Incredible as it may seem, it is still not generally recognised that this is the main mechanism whereby cancerous cells are selectively destroyed in the living body. - 2 - A few years after the project began isolated reports in the medical ...
Author: N. Jones Robert N. Jones
Category: Biography & Autobiography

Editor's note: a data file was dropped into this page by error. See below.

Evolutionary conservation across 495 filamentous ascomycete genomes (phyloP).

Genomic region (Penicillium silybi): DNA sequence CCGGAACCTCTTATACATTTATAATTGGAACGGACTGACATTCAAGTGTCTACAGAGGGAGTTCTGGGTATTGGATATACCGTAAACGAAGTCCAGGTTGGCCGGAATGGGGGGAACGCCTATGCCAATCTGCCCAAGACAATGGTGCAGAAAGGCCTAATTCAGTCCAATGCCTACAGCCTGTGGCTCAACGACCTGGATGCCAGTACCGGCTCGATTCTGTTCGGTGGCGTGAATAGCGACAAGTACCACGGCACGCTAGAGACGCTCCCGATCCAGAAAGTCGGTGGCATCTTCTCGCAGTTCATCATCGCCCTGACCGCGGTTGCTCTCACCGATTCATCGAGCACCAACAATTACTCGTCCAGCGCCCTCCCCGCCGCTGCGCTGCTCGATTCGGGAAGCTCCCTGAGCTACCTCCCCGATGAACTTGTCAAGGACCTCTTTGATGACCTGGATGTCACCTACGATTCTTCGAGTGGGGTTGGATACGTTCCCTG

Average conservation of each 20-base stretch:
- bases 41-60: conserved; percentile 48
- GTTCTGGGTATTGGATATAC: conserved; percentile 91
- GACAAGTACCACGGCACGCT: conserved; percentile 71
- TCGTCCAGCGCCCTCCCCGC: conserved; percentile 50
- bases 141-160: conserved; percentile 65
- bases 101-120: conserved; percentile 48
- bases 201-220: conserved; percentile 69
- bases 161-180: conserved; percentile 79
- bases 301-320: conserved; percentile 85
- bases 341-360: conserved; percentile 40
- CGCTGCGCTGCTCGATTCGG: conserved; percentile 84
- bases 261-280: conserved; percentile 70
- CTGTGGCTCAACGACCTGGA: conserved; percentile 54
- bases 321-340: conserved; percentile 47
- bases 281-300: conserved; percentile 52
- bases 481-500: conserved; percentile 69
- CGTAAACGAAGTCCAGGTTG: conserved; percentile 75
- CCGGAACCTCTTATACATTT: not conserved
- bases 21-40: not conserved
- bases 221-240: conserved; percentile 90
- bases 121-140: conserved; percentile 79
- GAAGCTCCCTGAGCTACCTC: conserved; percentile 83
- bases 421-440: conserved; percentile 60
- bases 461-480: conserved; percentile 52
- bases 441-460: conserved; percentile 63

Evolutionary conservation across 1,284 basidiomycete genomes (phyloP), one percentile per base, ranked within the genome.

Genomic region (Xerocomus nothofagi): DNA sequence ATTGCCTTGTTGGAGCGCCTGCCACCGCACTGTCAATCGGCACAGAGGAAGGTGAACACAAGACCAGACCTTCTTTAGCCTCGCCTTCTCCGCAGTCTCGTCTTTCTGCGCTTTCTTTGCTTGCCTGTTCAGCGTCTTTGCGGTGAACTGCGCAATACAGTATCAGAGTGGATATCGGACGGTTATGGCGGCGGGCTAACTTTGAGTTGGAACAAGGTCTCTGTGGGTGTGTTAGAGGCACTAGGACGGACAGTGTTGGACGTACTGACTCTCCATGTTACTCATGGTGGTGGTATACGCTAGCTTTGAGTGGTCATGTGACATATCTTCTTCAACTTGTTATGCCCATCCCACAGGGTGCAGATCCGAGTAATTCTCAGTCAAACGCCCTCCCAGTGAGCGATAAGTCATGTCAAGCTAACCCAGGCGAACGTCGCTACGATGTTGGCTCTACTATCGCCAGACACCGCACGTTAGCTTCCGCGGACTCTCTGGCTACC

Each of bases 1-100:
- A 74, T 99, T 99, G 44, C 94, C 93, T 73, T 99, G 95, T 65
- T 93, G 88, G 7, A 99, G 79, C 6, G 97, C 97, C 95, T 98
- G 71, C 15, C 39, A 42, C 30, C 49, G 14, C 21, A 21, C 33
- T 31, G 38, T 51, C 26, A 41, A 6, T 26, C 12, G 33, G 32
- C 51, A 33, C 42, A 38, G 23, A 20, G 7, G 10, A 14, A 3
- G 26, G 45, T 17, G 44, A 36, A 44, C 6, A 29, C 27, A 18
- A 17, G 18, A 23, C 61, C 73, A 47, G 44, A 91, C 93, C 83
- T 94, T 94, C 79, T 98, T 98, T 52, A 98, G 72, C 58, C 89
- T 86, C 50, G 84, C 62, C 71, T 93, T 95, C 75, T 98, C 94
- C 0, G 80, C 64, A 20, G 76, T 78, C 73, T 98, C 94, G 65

SYNOPSIS A few decades ago mention of cancer emerged from hushed embarrassed silence into the brightness of the public arena. Previously the affliction had been referred to as little as possible; its victims were described as having died `after a long illness'. Once the disease was out of the shadows fear, hopelessness, pain, tragedy, bereavement and enforced loneliness came to be openly spoken and written about. The gigantic costs of modern treatments, sometimes causing homes to be mortgaged in the illusory hope of saving loved ones, bring commerce, politics and financial blackmail into noisy public collision. In the world of books what began as a slender trickle of cancer experiences and biographies has become a flood. A similar phenomenon attends Alzheimer's disease today. Always victims and relatives occupy centre stage; doctors and scientists sensibly remain silent. One reason may be the poor record of success. One in three of the UK population will at some time be diagnosed with the disease; only a twelfth will survive. In cancer treatment there has not been a great deal to celebrate. The present autobiography grabs the vacant ground, and covers almost half the life of a scientist dedicated to finding a solution to the most difficult problem faced by medicine ancient and modern. Let the reader not be put off by the word science in the title. In the experience of the author the dichotomy between science and the arts, eloquently described by CP Snow in his famous lecture The Two Cultures and the Scientific Revolution, has taken on the form of resentment towards science. In a modern society, where so much of the ease of our existence is due to the advances made by science and technology, everybody has a social duty to keep him/herself informed. The benefits of science are everywhere around us. Cars, aeroplanes, Tvs, computers, medicine; the list is endless. Nobody can afford to ignore its myriad manifestations, and that includes stories of discovery and politics. Some individuals parade their ignorance of science as a badge of honour; their idle and insidious attitudes are dangerous for us all. But all is not well. Anyone who believes that the conduct of research and administration in cancer is guided by decency, morality and integrity is in for a violent shock. The world of science is presented in the raw. Nothing is spared, not even the author himself. Intrigue, ruthless double-dealing, commercial pressures, jealousy, deceit, sabotage, corruption and betrayal, especially the irreversible professional damage caused by drug-induced psychosis in a senior colleague, enliven the narrative. The scientific content has been simplified with a predominantly lay readership in mind; for easy avoidance the more technical passages, comprising 3% of the text, are rendered in italics. A glossary and an index are appended. The peculiar arrival in 1974 of a radical idea led to a discovery which opened up an entirely new perspective on cancer treatment. Seriously disadvantaged by already being in his early forties at the commencement of the project, about to be out of a job, and lacking a medical qualification, the author was beguiled into making the naive and foolish error that, once established, a concept which humanely revolutionised the field of cancer therapy could not but find acceptance. The idea was simple, original and elegant; namely, that disrupting energy metabolism within cancer cells might perhaps be the key to controlling the growth of malignant tumours. In fact the concept turned out to be a revolutionary discovery. Incredible as it may seem, it is still not generally recognised that this is the main mechanism whereby cancerous cells are selectively destroyed in the living body. - 2 - A few years after the project began isolated reports in the medical literature of cancer regression in patients treated with relatively innocuous well-known drugs long out of patent we